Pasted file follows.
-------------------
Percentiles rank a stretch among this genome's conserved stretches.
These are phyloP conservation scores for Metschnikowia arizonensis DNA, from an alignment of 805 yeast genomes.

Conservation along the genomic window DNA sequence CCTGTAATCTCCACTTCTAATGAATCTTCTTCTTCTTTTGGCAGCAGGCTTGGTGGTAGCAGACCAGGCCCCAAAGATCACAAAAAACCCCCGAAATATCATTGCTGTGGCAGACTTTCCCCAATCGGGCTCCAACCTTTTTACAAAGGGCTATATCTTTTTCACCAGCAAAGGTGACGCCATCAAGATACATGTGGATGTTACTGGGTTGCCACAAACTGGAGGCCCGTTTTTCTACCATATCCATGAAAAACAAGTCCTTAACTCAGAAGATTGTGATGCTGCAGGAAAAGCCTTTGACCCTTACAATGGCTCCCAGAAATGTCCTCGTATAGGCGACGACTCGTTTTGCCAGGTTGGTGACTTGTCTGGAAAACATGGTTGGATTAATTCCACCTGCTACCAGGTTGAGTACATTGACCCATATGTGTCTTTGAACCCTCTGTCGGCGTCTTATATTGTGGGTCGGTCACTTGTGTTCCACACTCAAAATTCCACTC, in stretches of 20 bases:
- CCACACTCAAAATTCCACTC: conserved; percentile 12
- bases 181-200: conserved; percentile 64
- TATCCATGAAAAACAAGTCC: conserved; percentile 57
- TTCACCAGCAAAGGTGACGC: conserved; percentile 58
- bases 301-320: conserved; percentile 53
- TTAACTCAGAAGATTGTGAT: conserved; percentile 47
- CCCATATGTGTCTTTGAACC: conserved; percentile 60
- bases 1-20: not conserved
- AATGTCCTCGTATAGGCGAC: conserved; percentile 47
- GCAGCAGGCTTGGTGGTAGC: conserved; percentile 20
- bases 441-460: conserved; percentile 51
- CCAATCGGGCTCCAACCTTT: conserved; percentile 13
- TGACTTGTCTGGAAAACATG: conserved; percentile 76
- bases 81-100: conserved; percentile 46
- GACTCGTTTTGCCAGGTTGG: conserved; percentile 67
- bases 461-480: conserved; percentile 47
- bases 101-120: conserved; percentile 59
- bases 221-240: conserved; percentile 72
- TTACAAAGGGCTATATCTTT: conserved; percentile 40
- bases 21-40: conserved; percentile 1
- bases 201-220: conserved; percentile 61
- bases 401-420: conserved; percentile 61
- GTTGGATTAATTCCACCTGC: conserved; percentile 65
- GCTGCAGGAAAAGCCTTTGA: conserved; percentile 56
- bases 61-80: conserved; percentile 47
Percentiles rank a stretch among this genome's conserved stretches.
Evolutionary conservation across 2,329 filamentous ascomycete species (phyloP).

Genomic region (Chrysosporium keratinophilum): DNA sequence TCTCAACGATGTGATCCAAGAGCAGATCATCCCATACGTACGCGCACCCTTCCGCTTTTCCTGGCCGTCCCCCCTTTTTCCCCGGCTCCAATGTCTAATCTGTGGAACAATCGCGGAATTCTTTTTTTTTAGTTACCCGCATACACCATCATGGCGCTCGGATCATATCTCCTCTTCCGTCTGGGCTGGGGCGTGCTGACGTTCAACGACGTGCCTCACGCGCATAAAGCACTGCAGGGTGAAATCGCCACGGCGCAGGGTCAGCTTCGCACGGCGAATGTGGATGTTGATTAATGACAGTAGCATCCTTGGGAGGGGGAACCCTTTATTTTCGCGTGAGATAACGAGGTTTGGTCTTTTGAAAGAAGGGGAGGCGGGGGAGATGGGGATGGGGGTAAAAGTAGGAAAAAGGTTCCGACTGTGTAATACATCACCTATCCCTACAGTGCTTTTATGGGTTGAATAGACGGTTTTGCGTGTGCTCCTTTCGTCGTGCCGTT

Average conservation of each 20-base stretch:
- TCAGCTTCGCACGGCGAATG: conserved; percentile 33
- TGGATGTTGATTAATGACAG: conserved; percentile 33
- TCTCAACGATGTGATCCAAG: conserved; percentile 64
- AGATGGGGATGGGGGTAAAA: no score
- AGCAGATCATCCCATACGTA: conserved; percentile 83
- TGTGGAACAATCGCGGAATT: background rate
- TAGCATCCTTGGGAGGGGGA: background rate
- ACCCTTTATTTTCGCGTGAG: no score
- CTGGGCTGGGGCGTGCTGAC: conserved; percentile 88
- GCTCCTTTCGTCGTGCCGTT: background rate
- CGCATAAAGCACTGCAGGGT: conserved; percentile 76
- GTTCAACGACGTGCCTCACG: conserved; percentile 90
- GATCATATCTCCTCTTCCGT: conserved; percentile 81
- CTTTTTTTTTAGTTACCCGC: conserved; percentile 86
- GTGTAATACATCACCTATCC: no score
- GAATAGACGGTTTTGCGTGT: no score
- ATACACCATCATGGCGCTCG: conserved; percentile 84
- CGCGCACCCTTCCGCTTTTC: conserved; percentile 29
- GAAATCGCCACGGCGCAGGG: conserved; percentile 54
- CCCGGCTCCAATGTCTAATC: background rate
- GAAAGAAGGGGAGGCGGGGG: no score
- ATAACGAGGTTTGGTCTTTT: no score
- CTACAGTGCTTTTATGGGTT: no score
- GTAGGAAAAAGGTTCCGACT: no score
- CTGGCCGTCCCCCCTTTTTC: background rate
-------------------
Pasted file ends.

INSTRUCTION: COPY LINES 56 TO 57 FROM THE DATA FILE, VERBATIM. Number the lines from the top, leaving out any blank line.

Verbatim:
- GTAGGAAAAAGGTTCCGACT: no score
- CTGGCCGTCCCCCCTTTTTC: background rate